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Medium Read: Does the Vaccine Matter?

October 23, 2009

My family was having a conversation earlier this week about whether it was worth it to get the swine flu vaccine. The discussion was piqued by my dad, who said that someone at a meeting that day had told him that we were being bad citizens by not getting the flu shot. My mom, who spends a good amount of her time learning about health-related issues, has never let us get the flu shot because she doesn’t believe it works and because it has a considerable amount of mercury in it, which has a toxic effect on humans.

According to the article Does the Vaccine Matter? from the November Atlantic, she’s basically right. Proponents of the vaccine point to statistics they believe show that the flu vaccine reduces mortality by 50%. However, Lisa Jackson, a doctor and researcher at the Group Health Research Center looked at the data in a novel way to show that other factors were coming into play:

In 2004, Jackson and three colleagues set out to determine whether the mortality difference between the vaccinated and the unvaccinated might be caused by a phenomenon known as the “healthy user effect.”

Jackson’s findings showed that outside of flu season, the baseline risk of death among people who did not get vaccinated was approximately 60 percent higher than among those who did, lending support to the hypothesis that on average, healthy people chose to get the vaccine, while the “frail elderly” didn’t or couldn’t. In fact, the healthy-user effect explained the entire benefit that other researchers were attributing to flu vaccine, suggesting that the vaccine itself might not reduce mortality at all.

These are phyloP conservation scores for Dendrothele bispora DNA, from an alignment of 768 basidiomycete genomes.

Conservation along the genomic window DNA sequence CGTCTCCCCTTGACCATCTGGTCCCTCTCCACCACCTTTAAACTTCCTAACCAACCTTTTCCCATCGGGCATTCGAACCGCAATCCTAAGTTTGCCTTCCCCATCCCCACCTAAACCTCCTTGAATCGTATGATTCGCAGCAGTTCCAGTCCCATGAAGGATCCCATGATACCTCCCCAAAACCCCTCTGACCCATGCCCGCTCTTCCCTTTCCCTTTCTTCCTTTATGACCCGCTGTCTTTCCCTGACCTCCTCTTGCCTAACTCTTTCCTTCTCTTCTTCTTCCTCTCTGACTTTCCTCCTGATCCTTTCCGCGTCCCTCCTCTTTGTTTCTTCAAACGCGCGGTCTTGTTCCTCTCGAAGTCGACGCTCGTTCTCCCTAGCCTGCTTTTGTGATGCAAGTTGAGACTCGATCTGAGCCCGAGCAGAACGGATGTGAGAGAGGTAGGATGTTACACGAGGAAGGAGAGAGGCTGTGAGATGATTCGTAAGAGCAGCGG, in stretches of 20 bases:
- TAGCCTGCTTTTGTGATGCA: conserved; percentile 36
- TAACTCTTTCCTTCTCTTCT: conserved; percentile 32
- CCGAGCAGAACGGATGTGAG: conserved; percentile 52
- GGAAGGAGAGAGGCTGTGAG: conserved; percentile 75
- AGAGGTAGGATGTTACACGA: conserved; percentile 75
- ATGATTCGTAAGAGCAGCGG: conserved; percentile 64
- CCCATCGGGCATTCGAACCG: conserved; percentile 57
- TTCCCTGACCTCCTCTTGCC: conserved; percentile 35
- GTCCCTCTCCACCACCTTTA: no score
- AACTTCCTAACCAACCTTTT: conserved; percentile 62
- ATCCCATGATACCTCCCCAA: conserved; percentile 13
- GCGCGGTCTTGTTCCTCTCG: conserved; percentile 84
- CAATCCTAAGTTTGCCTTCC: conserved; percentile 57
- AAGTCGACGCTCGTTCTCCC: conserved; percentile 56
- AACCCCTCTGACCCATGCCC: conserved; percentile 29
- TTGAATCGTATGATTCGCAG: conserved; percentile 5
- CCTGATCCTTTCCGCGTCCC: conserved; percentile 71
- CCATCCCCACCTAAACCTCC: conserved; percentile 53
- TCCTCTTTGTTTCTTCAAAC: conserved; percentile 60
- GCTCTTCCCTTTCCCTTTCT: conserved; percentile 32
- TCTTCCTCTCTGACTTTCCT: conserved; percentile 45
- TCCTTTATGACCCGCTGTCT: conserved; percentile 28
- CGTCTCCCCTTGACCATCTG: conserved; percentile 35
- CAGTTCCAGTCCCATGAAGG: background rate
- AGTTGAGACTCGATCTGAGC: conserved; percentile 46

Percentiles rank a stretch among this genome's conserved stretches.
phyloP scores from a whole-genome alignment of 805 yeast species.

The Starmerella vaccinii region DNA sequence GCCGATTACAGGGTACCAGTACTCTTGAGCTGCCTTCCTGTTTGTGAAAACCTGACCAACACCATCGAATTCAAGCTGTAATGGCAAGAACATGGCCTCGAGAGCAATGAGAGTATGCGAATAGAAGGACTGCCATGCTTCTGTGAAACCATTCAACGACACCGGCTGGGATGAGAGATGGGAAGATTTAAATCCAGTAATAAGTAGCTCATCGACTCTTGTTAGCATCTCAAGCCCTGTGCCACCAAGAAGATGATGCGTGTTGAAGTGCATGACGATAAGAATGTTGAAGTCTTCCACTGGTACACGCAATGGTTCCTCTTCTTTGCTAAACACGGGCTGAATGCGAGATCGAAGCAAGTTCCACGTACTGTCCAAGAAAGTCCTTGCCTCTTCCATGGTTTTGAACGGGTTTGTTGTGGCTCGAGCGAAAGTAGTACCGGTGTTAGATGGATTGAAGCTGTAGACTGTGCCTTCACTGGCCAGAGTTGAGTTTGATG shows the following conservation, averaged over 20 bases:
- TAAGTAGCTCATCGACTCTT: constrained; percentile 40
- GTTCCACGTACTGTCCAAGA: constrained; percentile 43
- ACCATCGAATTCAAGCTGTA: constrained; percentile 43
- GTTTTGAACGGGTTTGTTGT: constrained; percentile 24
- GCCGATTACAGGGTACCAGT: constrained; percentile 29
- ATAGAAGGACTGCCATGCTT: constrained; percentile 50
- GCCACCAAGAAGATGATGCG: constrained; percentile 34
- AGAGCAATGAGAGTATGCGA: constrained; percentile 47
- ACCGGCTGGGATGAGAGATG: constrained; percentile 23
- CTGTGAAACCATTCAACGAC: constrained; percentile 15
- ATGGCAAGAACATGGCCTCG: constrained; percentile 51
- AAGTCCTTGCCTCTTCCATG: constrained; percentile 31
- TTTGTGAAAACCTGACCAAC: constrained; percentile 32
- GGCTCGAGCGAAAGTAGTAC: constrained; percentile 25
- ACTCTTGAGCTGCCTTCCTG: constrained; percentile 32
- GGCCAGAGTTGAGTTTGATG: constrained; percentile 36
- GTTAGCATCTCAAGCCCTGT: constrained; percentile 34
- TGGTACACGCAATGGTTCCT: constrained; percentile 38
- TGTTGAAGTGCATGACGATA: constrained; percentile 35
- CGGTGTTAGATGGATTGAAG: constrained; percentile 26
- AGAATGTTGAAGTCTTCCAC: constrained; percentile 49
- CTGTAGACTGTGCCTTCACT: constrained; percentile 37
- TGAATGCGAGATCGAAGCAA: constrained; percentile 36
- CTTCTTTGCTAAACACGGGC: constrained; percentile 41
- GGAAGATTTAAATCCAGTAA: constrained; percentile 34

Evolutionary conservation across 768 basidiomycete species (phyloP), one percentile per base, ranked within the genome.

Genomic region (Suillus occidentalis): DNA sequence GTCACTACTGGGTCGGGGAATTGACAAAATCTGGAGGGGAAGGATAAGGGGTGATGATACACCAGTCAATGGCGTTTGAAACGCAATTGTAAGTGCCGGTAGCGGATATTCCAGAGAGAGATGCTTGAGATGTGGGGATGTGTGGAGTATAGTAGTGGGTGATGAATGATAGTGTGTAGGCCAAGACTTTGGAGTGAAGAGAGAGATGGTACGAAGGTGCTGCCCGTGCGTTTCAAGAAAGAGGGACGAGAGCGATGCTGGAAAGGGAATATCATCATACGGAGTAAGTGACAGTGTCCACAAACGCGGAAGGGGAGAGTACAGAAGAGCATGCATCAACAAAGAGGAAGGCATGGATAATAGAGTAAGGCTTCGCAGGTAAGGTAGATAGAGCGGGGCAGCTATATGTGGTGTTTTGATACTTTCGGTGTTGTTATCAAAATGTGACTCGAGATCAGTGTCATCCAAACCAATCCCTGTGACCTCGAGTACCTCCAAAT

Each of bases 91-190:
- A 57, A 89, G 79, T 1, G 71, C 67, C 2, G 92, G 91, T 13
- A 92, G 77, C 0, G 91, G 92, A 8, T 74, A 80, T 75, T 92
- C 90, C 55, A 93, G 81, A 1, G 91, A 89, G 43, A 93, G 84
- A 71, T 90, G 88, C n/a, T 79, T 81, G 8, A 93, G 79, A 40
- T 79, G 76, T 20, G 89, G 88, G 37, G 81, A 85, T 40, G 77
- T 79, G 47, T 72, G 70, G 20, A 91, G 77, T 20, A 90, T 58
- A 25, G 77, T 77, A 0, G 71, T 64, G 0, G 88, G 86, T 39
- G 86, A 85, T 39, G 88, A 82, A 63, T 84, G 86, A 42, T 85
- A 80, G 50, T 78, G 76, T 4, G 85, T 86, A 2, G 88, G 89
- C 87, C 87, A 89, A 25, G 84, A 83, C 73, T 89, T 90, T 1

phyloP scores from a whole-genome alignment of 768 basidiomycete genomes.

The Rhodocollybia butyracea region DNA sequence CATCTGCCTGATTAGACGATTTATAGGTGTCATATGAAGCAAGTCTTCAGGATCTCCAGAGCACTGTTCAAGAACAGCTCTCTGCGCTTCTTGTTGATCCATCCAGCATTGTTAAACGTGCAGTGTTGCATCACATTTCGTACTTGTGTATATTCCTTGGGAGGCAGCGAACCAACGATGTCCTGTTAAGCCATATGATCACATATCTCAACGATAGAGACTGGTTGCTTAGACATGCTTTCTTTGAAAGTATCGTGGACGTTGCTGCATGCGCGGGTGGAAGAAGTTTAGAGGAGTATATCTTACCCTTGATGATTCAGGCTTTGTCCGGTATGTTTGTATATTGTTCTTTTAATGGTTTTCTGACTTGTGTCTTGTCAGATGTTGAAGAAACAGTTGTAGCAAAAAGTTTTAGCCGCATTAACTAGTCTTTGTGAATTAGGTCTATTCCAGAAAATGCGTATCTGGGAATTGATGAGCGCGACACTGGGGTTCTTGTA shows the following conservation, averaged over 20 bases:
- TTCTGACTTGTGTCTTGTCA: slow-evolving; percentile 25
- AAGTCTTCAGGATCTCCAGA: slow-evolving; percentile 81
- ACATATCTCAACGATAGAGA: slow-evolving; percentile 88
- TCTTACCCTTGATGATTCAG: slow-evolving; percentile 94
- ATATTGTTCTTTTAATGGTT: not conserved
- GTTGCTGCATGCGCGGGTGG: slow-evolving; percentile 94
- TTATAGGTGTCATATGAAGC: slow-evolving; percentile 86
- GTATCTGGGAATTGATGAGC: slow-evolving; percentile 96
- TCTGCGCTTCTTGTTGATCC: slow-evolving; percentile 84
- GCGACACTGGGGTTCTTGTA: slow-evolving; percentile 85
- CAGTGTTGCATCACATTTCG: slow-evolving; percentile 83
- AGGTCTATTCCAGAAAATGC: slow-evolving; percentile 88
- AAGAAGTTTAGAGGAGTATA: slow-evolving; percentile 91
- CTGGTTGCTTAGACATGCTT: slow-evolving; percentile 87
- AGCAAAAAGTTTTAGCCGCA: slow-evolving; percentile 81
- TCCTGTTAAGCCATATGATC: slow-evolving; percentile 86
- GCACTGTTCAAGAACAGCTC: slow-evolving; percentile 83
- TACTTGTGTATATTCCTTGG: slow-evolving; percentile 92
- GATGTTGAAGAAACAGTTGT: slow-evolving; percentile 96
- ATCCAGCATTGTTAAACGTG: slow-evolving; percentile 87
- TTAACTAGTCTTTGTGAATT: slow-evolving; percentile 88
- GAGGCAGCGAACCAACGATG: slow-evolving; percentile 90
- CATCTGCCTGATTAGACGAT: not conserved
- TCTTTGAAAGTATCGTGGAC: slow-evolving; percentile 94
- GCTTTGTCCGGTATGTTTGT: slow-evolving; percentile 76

Ultimately, it seems to me after reading this article that our flu defense policy amounts to little more than snake oil and a handout to government-connected flu manufacturers – but do read it yourself to see what you think.

2 Comments leave one →
  1. Tim permalink
    October 23, 2009 11:46 am

    I have to say that I am supremely unconvinced by this article. If the argument is simply that we should have more placebo-controlled studies, then fine, I’m all for it. I don’t think it’d really be that big a deal either (hell, I’d sign up for it). But the authors keep alluding to data that suggests the vaccines and drugs don’t work but then falling back on the crutch, “I’m not saying they don’t work, I’m just saying we don’t know for sure.” The most conclusive things they can say in rebuttal are vagueries like “the drug [Tamiflu] may have been responsible for 50 deaths” over a six year period – or maybe not? Out of how many? A million? – and “about one in five children will have neuropsychiatric side effects, possibly including anxiety and suicidal behavior,” which, for all I know means means 99% of 1 in 5 feel bored, and .0001% had suicidal thoughts. “Possibly,” of course. Maybe it’s more serious, I have no idea, but frankly, I’d expect something a little more concrete from people who spend and 90% of the article poking holes in other people’s studies.